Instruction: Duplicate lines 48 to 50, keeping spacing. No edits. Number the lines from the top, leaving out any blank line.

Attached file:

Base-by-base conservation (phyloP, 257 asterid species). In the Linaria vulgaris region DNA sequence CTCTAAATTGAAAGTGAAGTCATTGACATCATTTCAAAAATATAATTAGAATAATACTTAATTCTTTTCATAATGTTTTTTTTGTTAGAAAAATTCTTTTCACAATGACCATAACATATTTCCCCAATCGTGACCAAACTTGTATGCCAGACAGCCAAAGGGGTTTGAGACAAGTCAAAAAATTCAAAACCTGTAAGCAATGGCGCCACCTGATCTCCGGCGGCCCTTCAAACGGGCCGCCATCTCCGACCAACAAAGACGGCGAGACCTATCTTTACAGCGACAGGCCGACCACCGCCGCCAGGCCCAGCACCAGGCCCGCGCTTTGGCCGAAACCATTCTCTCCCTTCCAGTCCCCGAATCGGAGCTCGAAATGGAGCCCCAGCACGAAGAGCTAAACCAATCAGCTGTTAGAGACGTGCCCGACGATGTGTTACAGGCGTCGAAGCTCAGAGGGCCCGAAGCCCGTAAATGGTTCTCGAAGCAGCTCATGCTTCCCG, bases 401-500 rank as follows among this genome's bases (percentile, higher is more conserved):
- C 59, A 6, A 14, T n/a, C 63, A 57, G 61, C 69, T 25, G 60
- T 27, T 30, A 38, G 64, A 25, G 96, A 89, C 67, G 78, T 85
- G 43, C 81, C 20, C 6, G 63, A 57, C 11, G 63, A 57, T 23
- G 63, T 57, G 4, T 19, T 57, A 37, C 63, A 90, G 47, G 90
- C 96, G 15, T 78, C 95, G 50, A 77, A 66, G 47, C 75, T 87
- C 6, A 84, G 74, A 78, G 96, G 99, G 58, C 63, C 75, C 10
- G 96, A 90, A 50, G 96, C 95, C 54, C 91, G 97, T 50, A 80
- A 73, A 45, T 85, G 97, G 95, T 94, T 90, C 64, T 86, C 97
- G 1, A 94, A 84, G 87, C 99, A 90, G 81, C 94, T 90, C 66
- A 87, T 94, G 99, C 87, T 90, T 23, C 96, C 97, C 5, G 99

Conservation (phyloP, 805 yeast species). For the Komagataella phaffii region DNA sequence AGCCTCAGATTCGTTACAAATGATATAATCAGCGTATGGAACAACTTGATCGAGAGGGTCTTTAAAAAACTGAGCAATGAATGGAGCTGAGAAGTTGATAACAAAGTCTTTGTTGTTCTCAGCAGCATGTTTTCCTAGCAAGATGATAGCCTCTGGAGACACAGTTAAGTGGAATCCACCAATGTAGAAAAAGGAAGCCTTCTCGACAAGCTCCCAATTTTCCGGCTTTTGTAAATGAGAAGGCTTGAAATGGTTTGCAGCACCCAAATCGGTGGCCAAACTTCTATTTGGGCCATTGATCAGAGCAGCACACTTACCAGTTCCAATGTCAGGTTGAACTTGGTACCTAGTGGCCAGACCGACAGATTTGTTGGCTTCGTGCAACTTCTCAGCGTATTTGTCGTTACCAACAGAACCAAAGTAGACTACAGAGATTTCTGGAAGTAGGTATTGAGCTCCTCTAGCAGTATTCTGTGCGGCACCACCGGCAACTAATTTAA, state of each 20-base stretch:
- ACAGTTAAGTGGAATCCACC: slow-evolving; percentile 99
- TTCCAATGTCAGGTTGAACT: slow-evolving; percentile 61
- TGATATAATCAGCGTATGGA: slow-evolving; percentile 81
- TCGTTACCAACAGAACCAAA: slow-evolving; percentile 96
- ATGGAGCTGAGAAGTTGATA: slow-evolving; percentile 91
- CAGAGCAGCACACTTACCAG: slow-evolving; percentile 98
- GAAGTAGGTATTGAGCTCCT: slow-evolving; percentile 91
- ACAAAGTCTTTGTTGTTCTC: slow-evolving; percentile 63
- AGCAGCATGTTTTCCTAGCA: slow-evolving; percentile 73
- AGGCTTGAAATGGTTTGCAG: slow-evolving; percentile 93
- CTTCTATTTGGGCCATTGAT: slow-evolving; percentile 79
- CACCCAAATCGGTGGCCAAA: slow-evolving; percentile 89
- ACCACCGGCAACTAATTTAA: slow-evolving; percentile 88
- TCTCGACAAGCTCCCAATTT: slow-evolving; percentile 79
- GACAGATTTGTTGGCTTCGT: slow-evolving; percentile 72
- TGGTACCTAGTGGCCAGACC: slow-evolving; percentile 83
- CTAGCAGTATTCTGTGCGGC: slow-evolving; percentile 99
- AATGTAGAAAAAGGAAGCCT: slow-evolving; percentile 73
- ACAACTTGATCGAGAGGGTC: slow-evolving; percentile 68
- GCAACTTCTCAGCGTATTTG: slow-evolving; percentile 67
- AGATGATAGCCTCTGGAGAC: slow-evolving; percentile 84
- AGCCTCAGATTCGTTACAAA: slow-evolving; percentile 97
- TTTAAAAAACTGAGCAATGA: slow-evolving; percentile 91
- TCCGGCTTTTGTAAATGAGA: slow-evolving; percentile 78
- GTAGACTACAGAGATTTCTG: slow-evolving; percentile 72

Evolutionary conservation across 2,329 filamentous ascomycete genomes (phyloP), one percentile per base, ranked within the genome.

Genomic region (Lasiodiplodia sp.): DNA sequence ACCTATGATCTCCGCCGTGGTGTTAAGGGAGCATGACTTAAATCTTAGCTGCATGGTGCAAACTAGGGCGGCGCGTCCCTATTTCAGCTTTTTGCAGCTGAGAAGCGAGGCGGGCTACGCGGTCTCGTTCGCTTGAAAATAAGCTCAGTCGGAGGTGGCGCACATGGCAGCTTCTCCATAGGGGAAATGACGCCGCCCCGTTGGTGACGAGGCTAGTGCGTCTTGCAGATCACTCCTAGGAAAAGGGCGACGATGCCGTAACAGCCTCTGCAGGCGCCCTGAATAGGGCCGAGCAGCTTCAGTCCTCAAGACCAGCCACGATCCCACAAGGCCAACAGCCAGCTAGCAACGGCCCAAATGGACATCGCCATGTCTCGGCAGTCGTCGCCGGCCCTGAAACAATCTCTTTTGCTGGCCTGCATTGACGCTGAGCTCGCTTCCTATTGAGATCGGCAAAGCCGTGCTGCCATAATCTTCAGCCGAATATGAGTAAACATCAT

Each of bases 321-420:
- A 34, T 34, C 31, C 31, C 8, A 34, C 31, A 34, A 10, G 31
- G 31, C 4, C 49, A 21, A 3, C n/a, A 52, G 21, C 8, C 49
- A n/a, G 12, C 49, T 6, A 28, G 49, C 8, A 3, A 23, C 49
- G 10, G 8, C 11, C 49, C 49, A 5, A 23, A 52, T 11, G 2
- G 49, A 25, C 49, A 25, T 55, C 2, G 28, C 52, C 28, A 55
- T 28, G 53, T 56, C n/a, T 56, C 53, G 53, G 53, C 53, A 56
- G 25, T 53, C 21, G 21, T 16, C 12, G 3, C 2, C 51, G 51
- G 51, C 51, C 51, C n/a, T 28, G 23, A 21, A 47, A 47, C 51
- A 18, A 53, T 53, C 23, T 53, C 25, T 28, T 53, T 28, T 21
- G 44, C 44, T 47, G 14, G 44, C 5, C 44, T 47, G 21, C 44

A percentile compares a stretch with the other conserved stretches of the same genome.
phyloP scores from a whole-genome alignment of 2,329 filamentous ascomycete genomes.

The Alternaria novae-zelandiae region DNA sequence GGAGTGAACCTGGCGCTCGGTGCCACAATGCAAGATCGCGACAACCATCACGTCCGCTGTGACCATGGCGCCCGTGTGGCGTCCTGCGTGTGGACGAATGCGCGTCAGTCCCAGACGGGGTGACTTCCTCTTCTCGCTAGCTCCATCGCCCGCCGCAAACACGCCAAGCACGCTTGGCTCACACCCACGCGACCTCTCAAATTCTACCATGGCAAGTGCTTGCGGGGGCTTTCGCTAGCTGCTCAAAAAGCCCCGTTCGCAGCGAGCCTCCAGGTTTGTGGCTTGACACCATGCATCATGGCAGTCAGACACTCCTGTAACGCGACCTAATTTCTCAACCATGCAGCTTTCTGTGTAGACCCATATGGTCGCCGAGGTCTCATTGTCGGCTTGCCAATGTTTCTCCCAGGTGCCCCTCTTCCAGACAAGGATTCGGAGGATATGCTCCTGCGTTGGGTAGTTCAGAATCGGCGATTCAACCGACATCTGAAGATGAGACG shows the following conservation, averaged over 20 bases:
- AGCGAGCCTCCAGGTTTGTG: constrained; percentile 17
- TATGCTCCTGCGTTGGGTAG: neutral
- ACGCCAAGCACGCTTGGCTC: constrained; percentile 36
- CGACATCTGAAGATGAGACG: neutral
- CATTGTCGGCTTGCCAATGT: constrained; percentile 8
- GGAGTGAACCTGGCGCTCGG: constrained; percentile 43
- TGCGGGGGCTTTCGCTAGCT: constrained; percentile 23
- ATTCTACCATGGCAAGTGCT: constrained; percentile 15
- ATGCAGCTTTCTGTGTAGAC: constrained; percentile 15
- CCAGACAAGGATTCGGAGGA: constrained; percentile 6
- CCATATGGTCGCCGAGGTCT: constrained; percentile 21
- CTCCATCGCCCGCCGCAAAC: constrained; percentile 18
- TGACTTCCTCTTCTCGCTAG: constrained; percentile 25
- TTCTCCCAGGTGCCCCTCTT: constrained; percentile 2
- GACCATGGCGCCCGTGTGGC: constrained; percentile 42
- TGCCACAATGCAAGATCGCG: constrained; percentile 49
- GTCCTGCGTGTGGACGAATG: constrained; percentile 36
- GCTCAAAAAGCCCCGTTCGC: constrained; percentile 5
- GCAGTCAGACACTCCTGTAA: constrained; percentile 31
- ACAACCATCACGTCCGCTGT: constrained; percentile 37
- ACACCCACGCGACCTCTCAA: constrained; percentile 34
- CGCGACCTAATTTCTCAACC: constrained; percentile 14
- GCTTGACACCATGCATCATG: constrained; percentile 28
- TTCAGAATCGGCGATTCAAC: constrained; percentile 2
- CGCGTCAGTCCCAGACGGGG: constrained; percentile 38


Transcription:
- G 51, C 51, C 51, C n/a, T 28, G 23, A 21, A 47, A 47, C 51
- A 18, A 53, T 53, C 23, T 53, C 25, T 28, T 53, T 28, T 21
- G 44, C 44, T 47, G 14, G 44, C 5, C 44, T 47, G 21, C 44